Around the time of the World Series, ESPN secured toxicology and autopsy results from Fernandez’s death. It was reported that at his time of death, Fernández had a BAC of .147, nearly twice the legal limit. It was also revealed that Fernández had cocaine in his system, a shocking development in the story. It was declared that Fernández had committed a multitude of crimes while driving the boat including two counts of involuntary manslaughter (the two other men who died onboard), vessel homicide, operating a vessel under the influence, as well as others. The men’s families who died alongside Fernández, ended up suing the Fernández estate for $2,000,000, which was settled for an undisclosed amount at a later date. 

Many perspectives on the Fernández death changed after people learned the details, as they no longer looked at him as a victim of a flukey incident, but rather an immature murderer who’s poor decisions cost him and two others their lives. There’s many different angles to look at what happened but it is sad to imagine how dominant Fernández would have been for years to come, which still makes his death tragic to many fans around the game. 

As for the Marlins, this move was devastating to their organization. They were arguably one to two quality starters away from being one of the best teams in the N.L, especially with the lineup that they had. The team struggled again during the 2017 season, and with a new ownership group coming in for the 2018 season, it was evident that there would be major changes to the roster. 

The organization traded away the entire starting outfield after the season for a plethora of prospects. Giancarlo Stanton, who was coming off a N.L MVP award winning, 59 homerun season, was dealt to the Yankees. Christian Yelich, who was beginning to look like a stud, was traded to the Brewers, where he finished the 2018 season as the N.L MVP, and 2019 season as the N.L MVP runner up, even though he had an even better statistical season then he did in 2018. Marcell Ozuna, who had been an All Star in 2016 and 2017, was sent to the Cardinals where he had two more solid seasons. The team also traded Dee Gordon after the 2017 season and J.T. Realmuto following the 2018 season, after he was an All Star for the team.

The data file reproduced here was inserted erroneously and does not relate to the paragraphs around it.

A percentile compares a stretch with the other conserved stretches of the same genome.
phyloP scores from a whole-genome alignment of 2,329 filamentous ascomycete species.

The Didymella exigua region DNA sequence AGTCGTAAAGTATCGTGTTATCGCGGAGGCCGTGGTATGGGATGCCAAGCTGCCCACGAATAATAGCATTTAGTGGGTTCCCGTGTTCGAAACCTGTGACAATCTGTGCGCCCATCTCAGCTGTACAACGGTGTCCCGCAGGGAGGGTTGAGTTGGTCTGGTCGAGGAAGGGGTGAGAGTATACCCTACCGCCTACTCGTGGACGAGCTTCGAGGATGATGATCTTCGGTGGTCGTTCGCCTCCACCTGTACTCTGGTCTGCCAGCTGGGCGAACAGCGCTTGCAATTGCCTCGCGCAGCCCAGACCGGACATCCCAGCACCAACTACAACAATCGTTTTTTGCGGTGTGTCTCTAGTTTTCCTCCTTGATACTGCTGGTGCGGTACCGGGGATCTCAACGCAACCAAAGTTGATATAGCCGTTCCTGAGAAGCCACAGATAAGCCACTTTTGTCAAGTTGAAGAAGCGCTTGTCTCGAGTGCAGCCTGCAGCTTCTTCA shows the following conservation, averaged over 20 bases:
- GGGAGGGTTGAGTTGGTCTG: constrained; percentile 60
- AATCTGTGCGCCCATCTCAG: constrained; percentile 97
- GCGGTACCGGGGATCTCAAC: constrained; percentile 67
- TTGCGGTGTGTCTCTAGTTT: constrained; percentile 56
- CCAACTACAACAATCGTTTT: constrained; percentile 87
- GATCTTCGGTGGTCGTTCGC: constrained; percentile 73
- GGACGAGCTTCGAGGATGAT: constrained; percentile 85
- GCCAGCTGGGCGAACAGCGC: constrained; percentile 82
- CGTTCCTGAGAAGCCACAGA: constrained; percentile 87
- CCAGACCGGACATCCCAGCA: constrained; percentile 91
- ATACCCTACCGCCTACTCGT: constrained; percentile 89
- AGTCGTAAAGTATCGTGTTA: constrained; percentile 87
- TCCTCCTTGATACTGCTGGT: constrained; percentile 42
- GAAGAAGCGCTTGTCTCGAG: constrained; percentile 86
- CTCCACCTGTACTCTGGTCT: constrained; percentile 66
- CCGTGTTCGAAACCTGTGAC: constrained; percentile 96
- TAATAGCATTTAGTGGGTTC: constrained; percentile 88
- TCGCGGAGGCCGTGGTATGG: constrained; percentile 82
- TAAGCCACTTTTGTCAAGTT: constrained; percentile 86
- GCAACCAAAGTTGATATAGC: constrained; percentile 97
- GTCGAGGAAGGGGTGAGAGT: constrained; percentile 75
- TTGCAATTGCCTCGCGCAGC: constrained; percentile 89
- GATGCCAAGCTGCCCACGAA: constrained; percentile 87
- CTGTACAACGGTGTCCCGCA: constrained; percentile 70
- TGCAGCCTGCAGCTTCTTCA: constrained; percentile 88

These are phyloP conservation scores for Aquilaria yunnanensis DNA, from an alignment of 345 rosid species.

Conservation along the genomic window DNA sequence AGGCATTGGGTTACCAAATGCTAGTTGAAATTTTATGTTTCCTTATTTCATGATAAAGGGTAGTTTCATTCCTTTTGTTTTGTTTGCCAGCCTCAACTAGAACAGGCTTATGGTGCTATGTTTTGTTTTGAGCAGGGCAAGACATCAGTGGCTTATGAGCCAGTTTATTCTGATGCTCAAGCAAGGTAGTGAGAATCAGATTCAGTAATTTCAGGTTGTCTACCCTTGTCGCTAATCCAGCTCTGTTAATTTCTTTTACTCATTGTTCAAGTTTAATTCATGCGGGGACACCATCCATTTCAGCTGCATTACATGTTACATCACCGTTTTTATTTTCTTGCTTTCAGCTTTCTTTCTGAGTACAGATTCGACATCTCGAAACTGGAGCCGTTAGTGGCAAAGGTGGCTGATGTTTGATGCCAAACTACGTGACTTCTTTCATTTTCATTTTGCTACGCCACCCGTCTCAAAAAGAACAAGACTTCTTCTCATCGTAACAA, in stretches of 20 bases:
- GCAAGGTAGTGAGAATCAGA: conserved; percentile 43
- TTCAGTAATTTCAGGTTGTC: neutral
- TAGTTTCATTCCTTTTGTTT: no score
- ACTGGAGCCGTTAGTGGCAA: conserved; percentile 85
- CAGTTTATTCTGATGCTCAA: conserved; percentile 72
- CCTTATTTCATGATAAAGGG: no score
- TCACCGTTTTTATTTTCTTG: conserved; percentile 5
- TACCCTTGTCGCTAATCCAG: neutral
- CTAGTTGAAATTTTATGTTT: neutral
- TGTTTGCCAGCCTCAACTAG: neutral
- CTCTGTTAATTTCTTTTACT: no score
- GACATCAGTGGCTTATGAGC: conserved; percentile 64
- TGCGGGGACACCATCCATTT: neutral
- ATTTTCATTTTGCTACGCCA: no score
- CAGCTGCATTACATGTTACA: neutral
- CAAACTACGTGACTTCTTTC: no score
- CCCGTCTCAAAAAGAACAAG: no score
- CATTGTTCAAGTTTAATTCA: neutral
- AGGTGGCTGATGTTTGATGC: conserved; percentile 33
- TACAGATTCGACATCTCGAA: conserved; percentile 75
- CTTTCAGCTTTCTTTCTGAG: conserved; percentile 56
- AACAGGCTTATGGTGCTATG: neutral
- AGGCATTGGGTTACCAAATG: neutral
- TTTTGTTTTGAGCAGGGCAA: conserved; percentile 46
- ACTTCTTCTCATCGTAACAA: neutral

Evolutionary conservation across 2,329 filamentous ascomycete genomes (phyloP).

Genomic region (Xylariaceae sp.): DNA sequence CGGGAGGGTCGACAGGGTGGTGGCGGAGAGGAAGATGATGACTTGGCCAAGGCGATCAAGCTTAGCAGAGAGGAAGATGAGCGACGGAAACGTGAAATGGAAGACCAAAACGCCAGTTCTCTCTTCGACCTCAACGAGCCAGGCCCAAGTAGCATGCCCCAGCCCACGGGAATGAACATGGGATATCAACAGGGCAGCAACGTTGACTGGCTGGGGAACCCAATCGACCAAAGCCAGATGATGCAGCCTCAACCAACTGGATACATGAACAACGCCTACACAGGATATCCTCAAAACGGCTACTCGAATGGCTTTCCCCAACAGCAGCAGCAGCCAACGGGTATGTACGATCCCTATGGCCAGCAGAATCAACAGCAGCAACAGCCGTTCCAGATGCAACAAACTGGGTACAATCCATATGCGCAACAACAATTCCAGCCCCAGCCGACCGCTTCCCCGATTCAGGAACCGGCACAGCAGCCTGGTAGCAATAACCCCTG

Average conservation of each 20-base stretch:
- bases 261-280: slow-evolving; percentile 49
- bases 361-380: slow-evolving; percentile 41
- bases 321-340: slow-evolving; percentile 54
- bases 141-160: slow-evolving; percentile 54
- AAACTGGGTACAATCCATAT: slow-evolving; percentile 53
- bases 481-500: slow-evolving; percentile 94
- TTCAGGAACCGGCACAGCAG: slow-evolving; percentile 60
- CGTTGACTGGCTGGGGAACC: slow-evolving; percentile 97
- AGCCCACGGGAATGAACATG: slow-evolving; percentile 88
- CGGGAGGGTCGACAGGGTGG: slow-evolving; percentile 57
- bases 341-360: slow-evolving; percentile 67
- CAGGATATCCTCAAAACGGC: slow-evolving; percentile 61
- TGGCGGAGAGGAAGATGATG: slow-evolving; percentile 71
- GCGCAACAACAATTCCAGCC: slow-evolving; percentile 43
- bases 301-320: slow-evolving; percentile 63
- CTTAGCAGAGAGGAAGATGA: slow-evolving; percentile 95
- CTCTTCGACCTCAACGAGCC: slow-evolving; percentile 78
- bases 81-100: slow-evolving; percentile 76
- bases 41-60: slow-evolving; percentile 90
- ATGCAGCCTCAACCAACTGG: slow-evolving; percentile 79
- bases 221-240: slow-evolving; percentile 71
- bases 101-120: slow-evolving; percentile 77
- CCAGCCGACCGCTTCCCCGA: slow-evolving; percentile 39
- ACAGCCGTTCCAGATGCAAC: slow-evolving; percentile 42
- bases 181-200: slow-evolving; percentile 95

(Picture Credit: Off The Bench Baseball)

The Marlins looked to have all the pieces they needed on their roster and were ready to go for a strong 2017 campaign before José Fernández’s death at the end of the 2016 season. I can’t tell you what would have happened the following year if Fernández was still alive, but I do think that the organization would look a whole lot different today if his death hadn’t occurred. The Marlins are arguably the worst team in the N.L at the moment, after coming off a 100+ loss season in 2019. It could be a while until the Marlins are good again, and the rebuild is in full swing right now for the organization. But where would they be if it hadn’t been for one stupid decision by one of their pitchers?

- Andrew Gardner UNH '23 

1 comment

  • Brilliant piece

    Robert Gardner